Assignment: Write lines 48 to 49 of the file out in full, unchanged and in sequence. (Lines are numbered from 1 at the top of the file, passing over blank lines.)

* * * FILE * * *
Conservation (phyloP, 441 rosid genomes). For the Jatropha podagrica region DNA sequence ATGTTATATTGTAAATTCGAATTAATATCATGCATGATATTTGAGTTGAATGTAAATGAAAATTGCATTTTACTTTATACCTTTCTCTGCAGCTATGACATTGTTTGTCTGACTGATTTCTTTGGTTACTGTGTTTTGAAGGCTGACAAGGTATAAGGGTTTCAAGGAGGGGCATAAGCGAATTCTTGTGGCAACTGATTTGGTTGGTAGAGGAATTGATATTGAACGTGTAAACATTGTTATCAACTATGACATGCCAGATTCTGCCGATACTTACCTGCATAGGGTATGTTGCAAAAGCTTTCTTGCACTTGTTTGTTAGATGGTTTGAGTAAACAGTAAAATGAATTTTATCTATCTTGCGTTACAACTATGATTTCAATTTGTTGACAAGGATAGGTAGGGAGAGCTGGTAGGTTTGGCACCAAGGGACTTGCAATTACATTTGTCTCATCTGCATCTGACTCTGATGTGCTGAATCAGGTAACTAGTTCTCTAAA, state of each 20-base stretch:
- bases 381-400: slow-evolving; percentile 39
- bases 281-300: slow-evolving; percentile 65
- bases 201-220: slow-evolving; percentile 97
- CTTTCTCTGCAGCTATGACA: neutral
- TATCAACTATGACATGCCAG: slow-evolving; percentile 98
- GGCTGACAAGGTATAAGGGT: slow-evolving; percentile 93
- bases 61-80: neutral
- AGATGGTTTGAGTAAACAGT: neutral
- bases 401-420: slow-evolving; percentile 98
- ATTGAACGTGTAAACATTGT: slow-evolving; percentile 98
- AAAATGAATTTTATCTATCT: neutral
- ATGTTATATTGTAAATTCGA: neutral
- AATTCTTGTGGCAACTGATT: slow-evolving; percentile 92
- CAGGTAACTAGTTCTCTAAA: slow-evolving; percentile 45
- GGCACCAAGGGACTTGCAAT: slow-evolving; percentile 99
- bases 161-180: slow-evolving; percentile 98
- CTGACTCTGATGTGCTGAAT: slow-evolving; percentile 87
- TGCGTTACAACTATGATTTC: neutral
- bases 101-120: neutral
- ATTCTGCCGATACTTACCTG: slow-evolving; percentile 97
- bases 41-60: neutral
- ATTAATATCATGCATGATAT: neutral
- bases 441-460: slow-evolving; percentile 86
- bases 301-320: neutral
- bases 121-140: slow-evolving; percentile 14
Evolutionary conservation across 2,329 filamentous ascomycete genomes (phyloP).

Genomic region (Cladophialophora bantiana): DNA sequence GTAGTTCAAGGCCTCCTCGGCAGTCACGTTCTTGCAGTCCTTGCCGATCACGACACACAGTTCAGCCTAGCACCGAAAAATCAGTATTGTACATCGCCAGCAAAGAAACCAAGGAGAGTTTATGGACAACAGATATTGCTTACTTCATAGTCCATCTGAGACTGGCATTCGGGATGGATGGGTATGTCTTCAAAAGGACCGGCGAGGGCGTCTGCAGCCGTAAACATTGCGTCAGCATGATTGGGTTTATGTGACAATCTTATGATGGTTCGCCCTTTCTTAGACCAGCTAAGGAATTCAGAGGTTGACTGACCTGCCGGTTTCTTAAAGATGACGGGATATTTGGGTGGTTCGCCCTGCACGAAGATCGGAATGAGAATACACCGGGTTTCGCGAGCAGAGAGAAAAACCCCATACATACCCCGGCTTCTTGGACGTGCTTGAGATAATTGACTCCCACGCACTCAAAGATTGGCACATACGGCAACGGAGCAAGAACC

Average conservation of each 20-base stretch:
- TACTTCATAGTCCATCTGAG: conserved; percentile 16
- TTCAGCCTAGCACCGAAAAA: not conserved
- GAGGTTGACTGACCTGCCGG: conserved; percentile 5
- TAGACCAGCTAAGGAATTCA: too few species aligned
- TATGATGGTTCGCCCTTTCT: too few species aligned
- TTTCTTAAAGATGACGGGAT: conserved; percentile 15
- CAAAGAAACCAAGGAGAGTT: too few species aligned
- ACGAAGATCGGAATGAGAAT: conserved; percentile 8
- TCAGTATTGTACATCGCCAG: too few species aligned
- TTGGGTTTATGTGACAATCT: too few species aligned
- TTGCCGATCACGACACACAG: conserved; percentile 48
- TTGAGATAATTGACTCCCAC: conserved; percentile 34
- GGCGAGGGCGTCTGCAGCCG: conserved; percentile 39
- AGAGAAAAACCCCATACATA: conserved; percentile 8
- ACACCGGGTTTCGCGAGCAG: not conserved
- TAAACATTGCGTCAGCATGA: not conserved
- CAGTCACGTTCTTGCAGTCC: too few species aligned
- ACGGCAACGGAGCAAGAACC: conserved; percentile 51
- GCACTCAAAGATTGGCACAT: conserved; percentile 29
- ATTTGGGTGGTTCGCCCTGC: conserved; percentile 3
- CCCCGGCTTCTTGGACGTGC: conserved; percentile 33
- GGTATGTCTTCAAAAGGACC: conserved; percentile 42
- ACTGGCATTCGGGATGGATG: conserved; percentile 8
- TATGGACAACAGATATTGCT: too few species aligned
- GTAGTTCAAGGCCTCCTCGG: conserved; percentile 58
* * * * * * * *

- GCACTCAAAGATTGGCACAT: conserved; percentile 29
- ATTTGGGTGGTTCGCCCTGC: conserved; percentile 3